Notes

Chapter 7: Mechanisms in Programs and Nature

Section 4: Chaos Theory and Randomness from Initial Conditions


Spinning and tossing [as sources of randomness]

Starting with speed v, the speed of the ball at time t is simply v - a t, where a is the deceleration produced by friction. The ball thus stops at time v/a. The distance gone by the ball at a given time is x = v t - a t^2/2, and its orientation is Mod[x, 2 Pi r]. For dice and coins there are some additional detailed effects associated with the shapes of these objects and the way they bounce. (Polyhedral dice have become more common since Dungeons & Dragons became popular in the late 1970s.) Note that in practice a coin tossed in the air will typically turn over between ten and twenty times while a die rolled on a table will turn over a few tens of times. A coin spun on a table can rotate several hundred times before falling over and coming to rest.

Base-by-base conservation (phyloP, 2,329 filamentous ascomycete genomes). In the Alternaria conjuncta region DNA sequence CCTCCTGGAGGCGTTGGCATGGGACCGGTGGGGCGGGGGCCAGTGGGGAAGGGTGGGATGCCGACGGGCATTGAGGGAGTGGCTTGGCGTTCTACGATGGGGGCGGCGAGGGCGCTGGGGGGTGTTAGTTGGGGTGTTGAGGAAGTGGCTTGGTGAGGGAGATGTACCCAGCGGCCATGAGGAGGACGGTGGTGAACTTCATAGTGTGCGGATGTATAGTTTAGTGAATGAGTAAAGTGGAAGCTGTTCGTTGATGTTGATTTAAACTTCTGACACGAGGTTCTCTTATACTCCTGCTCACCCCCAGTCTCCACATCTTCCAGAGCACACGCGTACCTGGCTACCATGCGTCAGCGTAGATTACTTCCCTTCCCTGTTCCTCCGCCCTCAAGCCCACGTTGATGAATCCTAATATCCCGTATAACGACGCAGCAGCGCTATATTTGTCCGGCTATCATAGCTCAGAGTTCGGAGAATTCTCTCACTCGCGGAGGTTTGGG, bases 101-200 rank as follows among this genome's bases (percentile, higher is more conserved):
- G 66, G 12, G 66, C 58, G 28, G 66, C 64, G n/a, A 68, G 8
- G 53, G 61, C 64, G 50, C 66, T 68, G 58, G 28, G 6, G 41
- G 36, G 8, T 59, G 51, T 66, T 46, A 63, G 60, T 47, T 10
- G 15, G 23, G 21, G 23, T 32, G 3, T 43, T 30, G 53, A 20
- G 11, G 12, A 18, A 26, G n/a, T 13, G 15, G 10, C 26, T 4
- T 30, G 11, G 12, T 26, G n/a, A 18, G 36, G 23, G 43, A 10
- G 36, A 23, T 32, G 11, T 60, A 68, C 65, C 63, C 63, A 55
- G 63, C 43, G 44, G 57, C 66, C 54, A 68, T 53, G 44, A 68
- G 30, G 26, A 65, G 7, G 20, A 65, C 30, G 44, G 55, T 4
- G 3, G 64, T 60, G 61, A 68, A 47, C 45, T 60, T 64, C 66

From Stephen Wolfram: A New Kind of Science [citation]